While many dog lovers pride themselves on owning a pure-bred animal, I've always been a fan of the mutt, the mongrel, the "Heinz 57 different varieties" if you will. A pure-bred has many fine qualities, but a mixed breed draws its traits from a greater pool of resources. If you've read previous installments of Trailer Park you know how we like to link the trailers together with a common theme. This week, though, I came across five truly noteworthy trailers that don't have a thing in common. Nothing. Nada. Bupkis. And it's the fact that these trailers' strengths lie in such divergent areas that makes the group so interesting as a whole. I give you Trailer Park: The Mongrel Edition.
The Astronaut Farmer
Billy Bob Thornton plays a farmer who is building a rocket in his back yard and is planning to launch himself into space. His loving and mostly supportive wife is played by Virginia Madsen. The locals think he's crazy, and he's recruited his children to help with the project, with his 15-year-old son manning mission control. This one's a head scratcher. It's either going to be an inspiring tale of a man with a can-do attitude, or a cloying pile of schmaltz. Erik Davis first told us about this one back in August of 2005. p>
The Hills Have Eyes 2
Cinematical's own Scott Weinberg mentioned this trailer briefly a few days ago. I didn't see the remake of The Hills Have Eyes, and frankly I wasn't crazy about Wes Craven's original. This teaser trailer, though, gets the job done nicely, doing everything it needs to do with an economic use of time. It gives the viewer that "what the hell am I watching" feeling, and there's a clever use of a point-of-view camera angle.
When I said that today's trailers were noteworthy, I should point out that doesn't necessarily make them good. From "Two of the Six Writers of Scary Movie" proclaims the trailer. Didn't they already use that joke for Date Movie? If the Scary Movie franchise is your cup of tea, here's more of the same, though this time they're lampooning recent big budget fantasy and adventure flicks like The Chronicles of Narnia, Superman Returns and Snakes on a Plane. Personally, I think these movies rely too much on the films they're lampooning. The biggest laughs seem to come when the audience recognizes the film that is being sent up, and the rest is filler. In the trailer, for example, we see a bushy-haired mustachioed man wearing that disturbing over-the-shoulder Borat thong, and that's the entire joke. Scott Weinberg didn't like this one either, and you can read his report on it here.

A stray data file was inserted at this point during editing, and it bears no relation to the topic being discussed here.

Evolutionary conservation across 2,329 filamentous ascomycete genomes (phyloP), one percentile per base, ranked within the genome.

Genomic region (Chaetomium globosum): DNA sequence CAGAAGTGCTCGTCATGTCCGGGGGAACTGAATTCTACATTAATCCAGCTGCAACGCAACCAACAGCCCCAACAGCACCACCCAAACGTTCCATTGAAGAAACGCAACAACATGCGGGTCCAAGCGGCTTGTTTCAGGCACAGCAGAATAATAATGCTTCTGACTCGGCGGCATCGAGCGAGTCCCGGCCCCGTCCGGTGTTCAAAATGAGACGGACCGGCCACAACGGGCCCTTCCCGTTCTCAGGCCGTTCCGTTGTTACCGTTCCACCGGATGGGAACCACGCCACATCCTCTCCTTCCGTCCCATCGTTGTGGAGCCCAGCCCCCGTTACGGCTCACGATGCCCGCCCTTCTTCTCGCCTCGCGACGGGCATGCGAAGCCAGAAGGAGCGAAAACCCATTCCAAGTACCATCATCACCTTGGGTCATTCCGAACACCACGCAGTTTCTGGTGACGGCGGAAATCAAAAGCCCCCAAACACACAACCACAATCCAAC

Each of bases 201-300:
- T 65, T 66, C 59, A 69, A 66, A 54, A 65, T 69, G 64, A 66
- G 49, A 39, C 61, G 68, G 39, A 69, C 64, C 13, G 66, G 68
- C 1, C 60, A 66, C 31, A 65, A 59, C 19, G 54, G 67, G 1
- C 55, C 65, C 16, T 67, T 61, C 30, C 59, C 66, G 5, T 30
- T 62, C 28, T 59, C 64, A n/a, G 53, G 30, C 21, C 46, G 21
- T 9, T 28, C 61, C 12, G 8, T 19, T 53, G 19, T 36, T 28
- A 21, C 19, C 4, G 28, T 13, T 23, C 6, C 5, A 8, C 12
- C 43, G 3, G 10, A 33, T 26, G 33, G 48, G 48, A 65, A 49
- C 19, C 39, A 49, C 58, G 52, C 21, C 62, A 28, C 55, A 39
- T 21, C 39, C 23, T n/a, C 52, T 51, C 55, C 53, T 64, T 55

Reign Over Me
I was surprised by how much this trailer grabbed me. I've seen enough of Adam Sandler's adolescent shenanigans to last me a lifetime, but he's definitely doing something interesting here in a non-comedic role. Sandler plays a man devastated by the loss of his family, and Don Cheadle plays the college roommate he hasn't seen in years. The two men rebuild their friendship and Sandler's character slowly begins to rejoin the human race. Cheadle's character says that his friend lost his family in a plane crash. In fact, they died in not just any plane crash, but during the September 11 tragedy, and I'm curious as to why this is not specifically stated in the trailer. At any rate, this looks like an interesting tale of friendship and recovery from grief, and I'm looking forward to it.
Music and Lyrics
Just in time for Valentine's day comes this romantic comedy with Hugh Grant and the reigning queen of romantic comedy, Drew Barrymore. Grant plays a has-been 80s pop star trying to write a hit song for a hot young performer. The woman who cares for his plants (Barrymore) has a knack for song lyrics. The pair have a nice chemistry and there are laughs to be had here. The film looks formulaic but fun, with tons of 80s tunes on the soundtrack.